Did you get to meet her or any of her family before shooting? If so, how did that help inform your take on her?

I didn't meet Helen while we were making the film, but I met her after the film. But I met her daughter and her son while we were filming. They visited the set. Her granddaughter Lily, she performed the original song in the film, so that was a really beautiful day on set. Her voice is amazing, and the song's so beautiful.

What was meeting her after the fact like?

It was such a joy. After spending so long really exploring her and trying to imagine what her life must have been like, to actually meet her in person was really special. She lived up to every expectation. She was really kind and generous and funny and charming. I actually met her at an awards show when she was winning a lifetime achievement award, and I had to speak about her before I'd met her, which was even more intimidating.

The ending, just seeing Helen tear up at what her song means to people, is pretty extraordinary. Was it incredibly emotional filming that for you too?

I was so nervous about those scenes because I'm playing older than myself, and it was really important that the songs are very different to her when she's older. We really wanted to capture that. The actual day of filming was quite funny because that scene is set in Washington, and it's based on a real performance. On the day, we were in a park in Sydney. There was about 20 people standing in front of me and there was a big storm coming in. We were really worried it was going to start raining. So it all happened very quickly. It didn't feel the grand [way] I remember when I first watched the film. But it did feel so emotional, imagining Helen in that space, and that moment where she realizes the huge impact she's had on the generation, and hopefully the next generation once they see this film.

We hear more and more these stories of amazing, ambitious, creative women who build up this incredible career and do something amazing, only to have it undercut by the terrible choices of men. Why do you think we see this over and over? Do you think Helen's story can be inspiring or instructive?

I hope that if we're telling stories of this day and age that they don't repeat as much, that we don't see that story as much now. What I find quite inspiring about Helen was she was quite ready [to do what she did]. She walked away from showbiz and she started a new life in Sydney and became a hypnotherapist and has all these other interests and passions. But it is very sad, and I really hope that that is a story that doesn't keep perpetuating throughout the stories we tell or [in] real life.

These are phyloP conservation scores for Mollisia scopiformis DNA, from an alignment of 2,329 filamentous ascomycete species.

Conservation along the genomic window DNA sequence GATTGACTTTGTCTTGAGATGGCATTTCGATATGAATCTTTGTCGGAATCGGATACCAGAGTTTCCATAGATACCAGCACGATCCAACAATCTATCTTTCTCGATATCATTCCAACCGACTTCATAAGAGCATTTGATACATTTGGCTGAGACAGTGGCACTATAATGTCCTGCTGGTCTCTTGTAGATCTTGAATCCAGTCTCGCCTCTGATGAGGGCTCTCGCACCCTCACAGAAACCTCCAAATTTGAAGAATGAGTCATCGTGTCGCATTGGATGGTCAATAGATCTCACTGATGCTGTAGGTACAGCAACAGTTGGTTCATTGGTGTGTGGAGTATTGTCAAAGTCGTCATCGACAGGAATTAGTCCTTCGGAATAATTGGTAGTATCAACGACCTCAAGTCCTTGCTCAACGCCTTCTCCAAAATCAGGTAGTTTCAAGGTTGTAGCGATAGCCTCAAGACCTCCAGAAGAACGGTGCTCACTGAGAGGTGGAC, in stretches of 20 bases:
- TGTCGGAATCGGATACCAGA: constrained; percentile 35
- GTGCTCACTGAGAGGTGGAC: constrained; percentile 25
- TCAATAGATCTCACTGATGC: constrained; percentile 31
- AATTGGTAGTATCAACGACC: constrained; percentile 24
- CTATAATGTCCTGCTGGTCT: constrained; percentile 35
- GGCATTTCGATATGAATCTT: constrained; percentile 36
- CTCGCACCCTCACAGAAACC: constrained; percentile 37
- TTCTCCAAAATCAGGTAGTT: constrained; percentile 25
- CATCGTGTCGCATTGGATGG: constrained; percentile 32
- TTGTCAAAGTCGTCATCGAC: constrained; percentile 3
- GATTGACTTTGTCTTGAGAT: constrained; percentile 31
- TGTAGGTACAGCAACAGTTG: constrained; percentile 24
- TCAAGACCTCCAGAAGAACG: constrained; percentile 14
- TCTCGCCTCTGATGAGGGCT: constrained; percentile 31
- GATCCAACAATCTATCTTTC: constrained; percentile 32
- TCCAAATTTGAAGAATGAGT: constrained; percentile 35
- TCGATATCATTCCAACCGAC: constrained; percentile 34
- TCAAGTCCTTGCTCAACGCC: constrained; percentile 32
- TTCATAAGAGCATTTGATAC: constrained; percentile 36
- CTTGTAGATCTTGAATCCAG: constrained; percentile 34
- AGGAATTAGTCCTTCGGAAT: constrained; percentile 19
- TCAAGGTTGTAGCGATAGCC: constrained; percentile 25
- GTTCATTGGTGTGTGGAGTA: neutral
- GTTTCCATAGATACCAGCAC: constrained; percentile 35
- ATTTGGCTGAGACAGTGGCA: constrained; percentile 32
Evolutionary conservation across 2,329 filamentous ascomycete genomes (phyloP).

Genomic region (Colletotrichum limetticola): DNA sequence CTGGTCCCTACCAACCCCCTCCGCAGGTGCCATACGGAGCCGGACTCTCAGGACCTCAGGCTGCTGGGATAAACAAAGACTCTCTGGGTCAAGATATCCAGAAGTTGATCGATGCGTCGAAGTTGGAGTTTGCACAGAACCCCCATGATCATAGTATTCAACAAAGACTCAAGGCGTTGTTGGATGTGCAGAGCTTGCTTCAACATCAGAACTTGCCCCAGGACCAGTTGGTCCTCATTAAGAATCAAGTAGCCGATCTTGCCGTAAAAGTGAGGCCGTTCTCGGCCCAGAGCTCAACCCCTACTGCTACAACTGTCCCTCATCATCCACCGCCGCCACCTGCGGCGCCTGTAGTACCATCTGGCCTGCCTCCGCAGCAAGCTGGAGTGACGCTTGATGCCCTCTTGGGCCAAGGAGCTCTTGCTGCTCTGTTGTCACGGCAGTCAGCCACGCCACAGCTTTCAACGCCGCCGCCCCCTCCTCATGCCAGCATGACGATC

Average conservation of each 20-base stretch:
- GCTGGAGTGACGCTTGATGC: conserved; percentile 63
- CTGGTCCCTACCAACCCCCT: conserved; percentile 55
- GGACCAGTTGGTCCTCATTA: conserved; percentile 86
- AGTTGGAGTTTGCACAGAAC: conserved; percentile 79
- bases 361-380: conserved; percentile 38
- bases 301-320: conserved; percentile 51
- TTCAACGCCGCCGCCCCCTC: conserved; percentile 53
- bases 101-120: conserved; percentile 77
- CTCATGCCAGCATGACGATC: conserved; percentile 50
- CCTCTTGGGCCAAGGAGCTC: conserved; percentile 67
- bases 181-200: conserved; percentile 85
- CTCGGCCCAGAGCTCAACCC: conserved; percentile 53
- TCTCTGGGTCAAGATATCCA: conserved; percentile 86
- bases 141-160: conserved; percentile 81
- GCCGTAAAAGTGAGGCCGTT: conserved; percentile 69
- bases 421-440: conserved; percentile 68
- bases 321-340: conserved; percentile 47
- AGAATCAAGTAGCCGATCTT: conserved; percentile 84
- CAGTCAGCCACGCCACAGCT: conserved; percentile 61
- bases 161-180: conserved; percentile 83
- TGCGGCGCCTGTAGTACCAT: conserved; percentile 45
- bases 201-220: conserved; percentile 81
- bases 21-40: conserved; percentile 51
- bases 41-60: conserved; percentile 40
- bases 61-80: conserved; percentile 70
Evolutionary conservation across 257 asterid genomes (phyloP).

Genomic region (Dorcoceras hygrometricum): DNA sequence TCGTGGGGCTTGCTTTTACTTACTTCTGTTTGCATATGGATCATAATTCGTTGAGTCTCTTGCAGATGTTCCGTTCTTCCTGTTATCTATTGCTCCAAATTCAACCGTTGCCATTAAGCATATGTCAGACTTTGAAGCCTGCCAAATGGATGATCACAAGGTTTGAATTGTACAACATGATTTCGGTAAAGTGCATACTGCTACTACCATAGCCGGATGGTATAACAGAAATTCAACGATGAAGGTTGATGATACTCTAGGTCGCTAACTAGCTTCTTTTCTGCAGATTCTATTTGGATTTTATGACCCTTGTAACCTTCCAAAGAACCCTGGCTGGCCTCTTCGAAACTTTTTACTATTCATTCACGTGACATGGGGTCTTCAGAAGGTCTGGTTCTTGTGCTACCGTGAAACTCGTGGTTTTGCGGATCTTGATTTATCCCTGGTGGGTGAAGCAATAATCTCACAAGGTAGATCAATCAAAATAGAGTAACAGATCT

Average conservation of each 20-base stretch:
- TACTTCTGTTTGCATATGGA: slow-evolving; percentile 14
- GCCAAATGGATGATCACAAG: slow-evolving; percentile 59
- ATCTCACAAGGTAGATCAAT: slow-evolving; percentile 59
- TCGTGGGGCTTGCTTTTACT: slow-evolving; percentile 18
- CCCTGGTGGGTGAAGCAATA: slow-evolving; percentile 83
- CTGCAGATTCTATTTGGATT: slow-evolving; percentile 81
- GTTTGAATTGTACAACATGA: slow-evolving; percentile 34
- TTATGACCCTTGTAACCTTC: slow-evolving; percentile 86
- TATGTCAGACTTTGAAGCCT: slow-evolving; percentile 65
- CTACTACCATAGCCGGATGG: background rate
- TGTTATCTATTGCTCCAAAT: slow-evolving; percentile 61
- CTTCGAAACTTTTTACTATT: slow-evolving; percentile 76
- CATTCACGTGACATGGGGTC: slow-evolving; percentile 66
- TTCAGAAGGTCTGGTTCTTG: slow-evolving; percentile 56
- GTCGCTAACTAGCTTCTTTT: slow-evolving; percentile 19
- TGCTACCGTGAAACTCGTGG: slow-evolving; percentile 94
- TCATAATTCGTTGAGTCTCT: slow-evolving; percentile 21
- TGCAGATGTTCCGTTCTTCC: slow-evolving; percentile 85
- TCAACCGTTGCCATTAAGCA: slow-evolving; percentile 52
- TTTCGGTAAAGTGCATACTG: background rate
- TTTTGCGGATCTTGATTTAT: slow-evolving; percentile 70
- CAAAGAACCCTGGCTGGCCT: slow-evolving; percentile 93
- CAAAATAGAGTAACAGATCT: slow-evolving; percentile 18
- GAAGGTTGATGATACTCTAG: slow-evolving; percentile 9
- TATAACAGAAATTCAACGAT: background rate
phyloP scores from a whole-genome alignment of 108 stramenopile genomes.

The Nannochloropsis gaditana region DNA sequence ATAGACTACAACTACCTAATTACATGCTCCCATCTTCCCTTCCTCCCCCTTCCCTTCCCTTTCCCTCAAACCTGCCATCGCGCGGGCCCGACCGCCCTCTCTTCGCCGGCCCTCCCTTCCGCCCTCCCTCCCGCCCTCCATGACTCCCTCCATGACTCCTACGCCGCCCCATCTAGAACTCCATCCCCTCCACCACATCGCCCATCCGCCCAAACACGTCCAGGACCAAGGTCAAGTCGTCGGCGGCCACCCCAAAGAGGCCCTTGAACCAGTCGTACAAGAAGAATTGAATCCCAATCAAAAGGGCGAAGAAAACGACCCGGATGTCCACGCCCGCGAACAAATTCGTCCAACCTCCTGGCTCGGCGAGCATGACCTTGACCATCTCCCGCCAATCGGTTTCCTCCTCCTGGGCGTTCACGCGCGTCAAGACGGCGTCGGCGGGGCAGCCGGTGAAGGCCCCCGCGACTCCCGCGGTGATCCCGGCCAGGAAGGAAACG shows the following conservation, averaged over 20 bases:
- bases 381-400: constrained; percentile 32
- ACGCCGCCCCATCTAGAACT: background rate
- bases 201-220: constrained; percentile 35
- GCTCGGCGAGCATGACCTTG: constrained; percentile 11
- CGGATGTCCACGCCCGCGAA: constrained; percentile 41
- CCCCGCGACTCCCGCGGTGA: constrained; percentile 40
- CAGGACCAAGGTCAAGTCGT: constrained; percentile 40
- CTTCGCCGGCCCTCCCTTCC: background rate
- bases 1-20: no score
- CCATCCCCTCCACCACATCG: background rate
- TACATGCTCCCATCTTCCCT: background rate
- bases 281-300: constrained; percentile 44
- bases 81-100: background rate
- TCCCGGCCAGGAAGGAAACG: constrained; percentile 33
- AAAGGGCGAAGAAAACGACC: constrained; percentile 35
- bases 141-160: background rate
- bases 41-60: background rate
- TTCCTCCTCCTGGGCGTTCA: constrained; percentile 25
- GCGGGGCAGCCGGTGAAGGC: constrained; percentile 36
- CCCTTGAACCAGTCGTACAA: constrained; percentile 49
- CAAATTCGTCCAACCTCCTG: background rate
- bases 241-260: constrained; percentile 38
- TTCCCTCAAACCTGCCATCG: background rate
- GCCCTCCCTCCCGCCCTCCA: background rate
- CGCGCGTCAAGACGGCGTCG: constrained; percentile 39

In some ways, it feels like, "Well, if the woman who wrote the unofficial anthem of the woman's movement couldn't avoid these pitfalls, how can anyone?"

I found that incredibly interesting about Helen. We're all so complex as people, and she was too. She's this person we all look at as this incredibly strong, vivacious symbol of feminism of the '70s who wrote this song. But then she was living a life and in a marriage that was complicated. He controlled all of her money. She was still a woman of her time. That made a lot of these things very tricky. That dichotomy in her I found very fascinating — that she could go on stage and do all of this and then come home and still be cleaning the house or looking after the kids or picking up the milk.

The film uses a lot of real footage from the women's movement and second-wave feminism. It was both inspiring and a little exhausting to see how many of the same fights we're still fighting. Did it have the same impact on you bringing it to life?

Absolutely. That's what's really bizarre about promoting this film, is we're talking about a film and a woman who is known for her achievements in the '70s, and talking about the women's movement in the '70s. And it's still incredibly timely, which is an odd thing to say because that was a while ago now. We're still fighting for a lot of same things. For example, the Equal Rights Amendment has still not been passed in the Constitution in America. That's something I would love to see change in the next few years. Yeah, it is exhausting. But I also think it's really important to acknowledge how far we've come. There's a scene in the film where Helen is one of the first women in America to get her own name on a bank card, which to me just seems completely bizarre, that that wasn't something we always had the right to. It's really important to acknowledge all the work that those women did to get us to where we are today. And hopefully this movie will inspire us all to go out and stand up and follow our passion and trust our voice and catch a bit of Helen's confidence and do our bit.